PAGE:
Debt Repayment

As part of NAMA’s initial engagement with debtors, each debtor connection was required to undertake a comprehensive business plan process designed to assess its commercial viability and its willingness to co-operate with NAMA.

The process required that debtors set out their debt repayment strategies, including their proposals for key property assets under their control. NAMA’s insight into each debtor’s position was informed also by the extensive legal and property due diligence which was provided as part of the valuation and loan transfer processes.  Arising from this information, NAMA had a very comprehensive perspective on each debtor and was well placed to come to a realistic view as to a debtor’s prospects of achieving ultimate commercial viability.

The engagement with debtors involved the assessment of 789 debtor business plans which was completed by end-June 2012 (a small number of connections prepared separate plans for different entities within the connection). Based on these assessments, strategies were adopted by NAMA towards each of the 775 debtor connections.  Typically, debtor strategies tended to fall into three broad categories: (1) support (58% of connections) (2) disposal (18%) or (3) enforcement (24%).  

A disposal strategy is pursued where NAMA does not foresee a long-term engagement with the debtor concerned and, instead, focuses on working with the debtor in the implementation of a disposal strategy over a short-term horizon.

Support can take a number of forms, the most common of which is in the form of a letter of support which requires that a debtor implement a number of milestones in relation to debt reduction. The letter of support must be accepted by the debtor. Support may, in certain limited situations, take the form of a full or partial restructure of loans or may be provided without any changes to the underlying facilities. A full restructure involves the creation of a new loan agreement and associated security documentation. A partial restructure requires the operation of a Connection Management Agreement (CMA) in conjunction with existing loan and security documentation.  The CMA sets out the terms and conditions of business plan implementation and must be accepted by the debtor.

With NAMA support, debtors manage an agreed asset management and disposal strategy which will typically include some or all of the following

Asset sales

Schedules of agreed asset sales with the timing of particular sales dependent on the type of property involved (for example, residential investment, commercial investment, land), the jurisdiction and location of the property and the scheduled expiry of any associated leases.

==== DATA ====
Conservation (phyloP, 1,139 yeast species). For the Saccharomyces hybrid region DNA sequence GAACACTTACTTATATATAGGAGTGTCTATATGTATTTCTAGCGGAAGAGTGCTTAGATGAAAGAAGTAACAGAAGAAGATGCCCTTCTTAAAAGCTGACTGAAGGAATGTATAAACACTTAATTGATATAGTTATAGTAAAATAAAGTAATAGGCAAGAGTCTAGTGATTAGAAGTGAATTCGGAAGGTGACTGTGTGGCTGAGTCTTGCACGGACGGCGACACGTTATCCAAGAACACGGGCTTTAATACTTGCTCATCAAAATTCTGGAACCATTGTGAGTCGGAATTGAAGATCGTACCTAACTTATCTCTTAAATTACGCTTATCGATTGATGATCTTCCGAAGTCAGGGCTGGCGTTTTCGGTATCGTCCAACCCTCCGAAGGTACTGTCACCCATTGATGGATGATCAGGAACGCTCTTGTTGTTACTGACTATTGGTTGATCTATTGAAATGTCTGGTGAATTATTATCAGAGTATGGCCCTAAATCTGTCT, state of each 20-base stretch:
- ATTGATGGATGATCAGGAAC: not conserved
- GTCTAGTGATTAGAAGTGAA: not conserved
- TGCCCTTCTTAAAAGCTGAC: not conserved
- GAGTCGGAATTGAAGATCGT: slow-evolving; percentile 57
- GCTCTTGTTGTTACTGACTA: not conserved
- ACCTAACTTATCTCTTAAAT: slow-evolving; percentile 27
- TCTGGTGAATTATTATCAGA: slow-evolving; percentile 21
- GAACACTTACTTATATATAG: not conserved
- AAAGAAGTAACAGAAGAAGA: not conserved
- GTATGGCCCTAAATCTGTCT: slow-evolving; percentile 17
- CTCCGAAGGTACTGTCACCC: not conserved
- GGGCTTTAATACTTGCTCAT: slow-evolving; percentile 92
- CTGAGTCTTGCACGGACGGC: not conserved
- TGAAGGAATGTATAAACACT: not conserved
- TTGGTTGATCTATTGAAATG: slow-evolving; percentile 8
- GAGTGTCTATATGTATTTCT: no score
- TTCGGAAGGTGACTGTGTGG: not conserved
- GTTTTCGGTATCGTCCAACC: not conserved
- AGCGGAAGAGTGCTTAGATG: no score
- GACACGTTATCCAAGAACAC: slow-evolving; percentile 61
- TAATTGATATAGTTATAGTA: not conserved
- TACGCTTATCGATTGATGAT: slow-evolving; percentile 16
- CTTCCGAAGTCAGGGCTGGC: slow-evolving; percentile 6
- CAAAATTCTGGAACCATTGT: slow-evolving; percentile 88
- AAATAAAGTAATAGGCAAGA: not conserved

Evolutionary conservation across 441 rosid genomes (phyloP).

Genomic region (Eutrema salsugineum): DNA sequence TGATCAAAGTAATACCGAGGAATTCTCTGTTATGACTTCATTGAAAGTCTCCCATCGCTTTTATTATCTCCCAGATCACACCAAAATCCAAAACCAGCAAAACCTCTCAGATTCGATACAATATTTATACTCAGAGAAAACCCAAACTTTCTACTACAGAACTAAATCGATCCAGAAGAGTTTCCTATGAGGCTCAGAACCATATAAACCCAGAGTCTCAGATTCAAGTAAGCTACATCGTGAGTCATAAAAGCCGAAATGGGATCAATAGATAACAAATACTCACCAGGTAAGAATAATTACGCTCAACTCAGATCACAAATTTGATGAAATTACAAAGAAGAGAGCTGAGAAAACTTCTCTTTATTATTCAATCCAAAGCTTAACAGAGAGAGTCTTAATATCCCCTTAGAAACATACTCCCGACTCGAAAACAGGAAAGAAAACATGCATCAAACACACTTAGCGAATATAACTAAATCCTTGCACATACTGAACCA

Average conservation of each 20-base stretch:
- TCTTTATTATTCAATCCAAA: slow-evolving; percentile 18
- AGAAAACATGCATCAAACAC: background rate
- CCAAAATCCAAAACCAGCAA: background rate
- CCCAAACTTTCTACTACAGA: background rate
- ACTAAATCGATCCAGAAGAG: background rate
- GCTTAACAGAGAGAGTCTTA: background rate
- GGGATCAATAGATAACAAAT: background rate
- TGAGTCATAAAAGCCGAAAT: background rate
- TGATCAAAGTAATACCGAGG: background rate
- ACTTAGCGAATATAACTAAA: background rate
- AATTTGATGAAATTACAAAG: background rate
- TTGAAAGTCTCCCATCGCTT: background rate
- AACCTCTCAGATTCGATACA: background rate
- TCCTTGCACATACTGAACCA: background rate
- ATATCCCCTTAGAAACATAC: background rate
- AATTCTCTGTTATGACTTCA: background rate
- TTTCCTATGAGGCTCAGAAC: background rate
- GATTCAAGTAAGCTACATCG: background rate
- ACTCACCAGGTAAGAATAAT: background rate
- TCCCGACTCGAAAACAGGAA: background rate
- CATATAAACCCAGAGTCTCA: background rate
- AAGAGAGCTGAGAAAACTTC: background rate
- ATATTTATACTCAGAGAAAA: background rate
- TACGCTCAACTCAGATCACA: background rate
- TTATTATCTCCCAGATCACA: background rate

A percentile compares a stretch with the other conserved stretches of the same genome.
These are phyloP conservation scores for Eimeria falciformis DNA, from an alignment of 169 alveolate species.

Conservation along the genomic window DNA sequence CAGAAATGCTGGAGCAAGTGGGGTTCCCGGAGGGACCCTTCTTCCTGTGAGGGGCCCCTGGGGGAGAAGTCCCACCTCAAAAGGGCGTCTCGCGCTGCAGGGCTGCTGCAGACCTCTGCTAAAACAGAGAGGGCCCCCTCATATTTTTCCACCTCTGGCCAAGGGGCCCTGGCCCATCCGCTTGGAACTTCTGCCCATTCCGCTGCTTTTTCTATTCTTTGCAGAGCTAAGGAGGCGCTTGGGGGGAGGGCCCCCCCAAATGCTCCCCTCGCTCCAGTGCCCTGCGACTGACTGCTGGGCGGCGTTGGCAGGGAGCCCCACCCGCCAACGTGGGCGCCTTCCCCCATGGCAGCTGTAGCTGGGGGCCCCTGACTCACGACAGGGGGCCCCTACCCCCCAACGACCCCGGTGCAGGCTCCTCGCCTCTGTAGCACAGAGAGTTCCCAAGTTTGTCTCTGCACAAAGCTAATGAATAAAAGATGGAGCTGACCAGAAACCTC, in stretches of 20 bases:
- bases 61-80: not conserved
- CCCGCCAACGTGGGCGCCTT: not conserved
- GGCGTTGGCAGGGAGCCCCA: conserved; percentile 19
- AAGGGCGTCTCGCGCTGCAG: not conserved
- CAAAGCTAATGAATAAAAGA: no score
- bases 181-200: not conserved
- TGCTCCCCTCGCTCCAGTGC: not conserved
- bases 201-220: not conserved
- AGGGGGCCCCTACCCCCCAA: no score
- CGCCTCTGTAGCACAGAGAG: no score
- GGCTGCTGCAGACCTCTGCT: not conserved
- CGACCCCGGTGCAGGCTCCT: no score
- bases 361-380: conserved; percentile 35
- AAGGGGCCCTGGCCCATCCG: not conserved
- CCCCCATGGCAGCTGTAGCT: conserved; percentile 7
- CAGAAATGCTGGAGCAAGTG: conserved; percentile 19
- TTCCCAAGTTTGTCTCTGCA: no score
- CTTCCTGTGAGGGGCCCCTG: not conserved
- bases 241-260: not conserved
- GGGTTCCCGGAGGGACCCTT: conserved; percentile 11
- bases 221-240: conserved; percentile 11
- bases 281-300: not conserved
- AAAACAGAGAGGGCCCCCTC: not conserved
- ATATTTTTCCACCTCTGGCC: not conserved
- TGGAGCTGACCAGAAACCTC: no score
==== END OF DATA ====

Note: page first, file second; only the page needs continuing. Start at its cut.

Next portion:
Reversal of asset transfers

Reversal of any transfers, which may have taken place over recent years, of assets to related parties (for example, spouses and other family members), including property, cash, shares and other gifts. 

Unencumbered assets

NAMA’s policy is to charge unencumbered assets as additional security, taking account of the transaction cost and any legal issues involved.  Where another lender has security on a debtor’s assets and in order to capture future upside potential, NAMA takes second charges over surplus equity where appropriate.

Rental Income

Rental income from investment assets controlled by the debtor must be brought within NAMA’s control.

Non-property assets

Where there is surplus cash available, it is netted against a debtor’s loan obligations. Where appropriate, a debtor is required to sell shares, works of art and other non-property assets and apply such disposal proceeds against his NAMA debt.

Funding

In certain cases, NAMA provides funding which enables viable projects to be sustained and brought to completion with the view to increasing the long-term recoverable value of the assets.  

Overheads

NAMA seeks to ensure that income generated by assets securing its loans is applied towards repaying a debtor’s indebtedness to the Agency.   In certain circumstances, debtors are allowed to retain a portion of asset income to pay overheads, including staff costs, where this is necessary to preserve and enhance the value of underlying property security. 

As debtors reduce their debt to NAMA, the Agency in turn pays down the securities issued as consideration for the acquired loan portfolio. The Board of NAMA has set a number of debt reduction targets over its expected life, including a target of 25% of Senior Bonds to be redeemed by end-2013 and redemption of all Senior Bonds by 2020.